Filmed over the last three years, “Damnation” documents both sides of dam conservation and removal pushes in the United States and heavily focuses on the North West, specifically dams in Oregon, Washington and Idaho. It was shown at the Flicks on Sunday as part of Treefort’s Film Festival.
“The conversation has changed,” David Montgomery argued in the film.
The era of dam building was heaviest from World War I to World War II when most of the nation’s energy came from hydropower.
“Now in 2014 solar power is cheaper,” said Reed Burkholder as he pointed to the ceiling lights and explains that they are lit by solar panels on the roof of the Flicks.
The United States has more options for sustainable energy production; the conversation has shifted to whether or not dams in the United States are still worth the detriment they cause to the fish population.
“The snake river once produced 50 percent of all the spring summer chinook and steel head in the entire Columbia basin, which was the biggest salmon runs on the planet,” said Tom Stewart.
The project Idaho Rivers United is currently working on removing four dams in lower Idaho which produce between 2 and 4 percent of the energy for the region depending on the season. By removing this 1 percent of dams in the Columbia basin, an estimated 70 percent of the Colombia basin fish populations will be able to spring back.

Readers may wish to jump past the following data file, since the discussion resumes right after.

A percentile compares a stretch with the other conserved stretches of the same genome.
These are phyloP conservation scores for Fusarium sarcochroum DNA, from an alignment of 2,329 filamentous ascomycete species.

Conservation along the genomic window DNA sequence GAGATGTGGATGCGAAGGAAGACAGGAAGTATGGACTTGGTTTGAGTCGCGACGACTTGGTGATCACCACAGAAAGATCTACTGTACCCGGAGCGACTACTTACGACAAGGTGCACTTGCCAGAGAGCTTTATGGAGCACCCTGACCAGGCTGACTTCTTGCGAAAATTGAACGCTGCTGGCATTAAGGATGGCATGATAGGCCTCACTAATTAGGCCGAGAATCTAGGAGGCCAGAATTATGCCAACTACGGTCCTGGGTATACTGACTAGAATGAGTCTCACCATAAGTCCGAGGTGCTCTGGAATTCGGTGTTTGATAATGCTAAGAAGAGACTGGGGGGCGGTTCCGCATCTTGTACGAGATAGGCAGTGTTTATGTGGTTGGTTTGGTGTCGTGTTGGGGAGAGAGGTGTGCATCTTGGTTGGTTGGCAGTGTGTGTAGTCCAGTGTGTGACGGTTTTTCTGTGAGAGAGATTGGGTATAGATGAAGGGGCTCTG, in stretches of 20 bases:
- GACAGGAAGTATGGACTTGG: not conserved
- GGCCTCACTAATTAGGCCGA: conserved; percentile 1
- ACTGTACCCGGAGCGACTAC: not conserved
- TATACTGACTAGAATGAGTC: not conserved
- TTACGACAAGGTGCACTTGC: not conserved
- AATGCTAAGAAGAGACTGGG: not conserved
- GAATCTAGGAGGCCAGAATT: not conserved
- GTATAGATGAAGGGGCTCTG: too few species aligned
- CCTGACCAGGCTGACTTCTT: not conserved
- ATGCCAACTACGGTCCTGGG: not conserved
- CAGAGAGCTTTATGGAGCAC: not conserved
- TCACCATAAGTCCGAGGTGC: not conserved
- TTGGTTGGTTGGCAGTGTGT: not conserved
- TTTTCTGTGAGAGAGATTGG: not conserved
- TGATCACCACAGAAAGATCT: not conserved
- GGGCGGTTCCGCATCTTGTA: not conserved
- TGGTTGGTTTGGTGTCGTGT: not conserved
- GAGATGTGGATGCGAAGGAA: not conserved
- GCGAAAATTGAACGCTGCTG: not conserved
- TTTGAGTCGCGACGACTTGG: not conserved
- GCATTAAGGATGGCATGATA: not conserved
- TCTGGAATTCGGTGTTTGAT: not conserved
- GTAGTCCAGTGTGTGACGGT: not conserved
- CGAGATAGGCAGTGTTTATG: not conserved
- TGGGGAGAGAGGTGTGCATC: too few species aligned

In the Q&A Ben Knight, the director of “Damnation,” explained that there has been a generation shift in values.
“Our generation is starting not to look at dams as part of the landscape,” Knight said.
He notes that millennial need to starting to question the impact that dams have on our watershed.
“Everything that was happening 50, 80, 100 years ago was a really short-sighted way of thinking,” Knight said.
According to Idaho Rivers United’s Greg Stall the point is not to remove all dams, but simply to reevaluate them to see if they make economic sense or not.
“In Washington, Oregon and Idaho there are 7,000 megawatts of wind turbines; the lower snake river has a capacity of 3,000 megawatts. We’ve already replaced those dams,” Stall said.
“Damnation” is scheduled to premiere at several different film festivals over the next month and then is rumored to be going up on Netflix for mass viewership.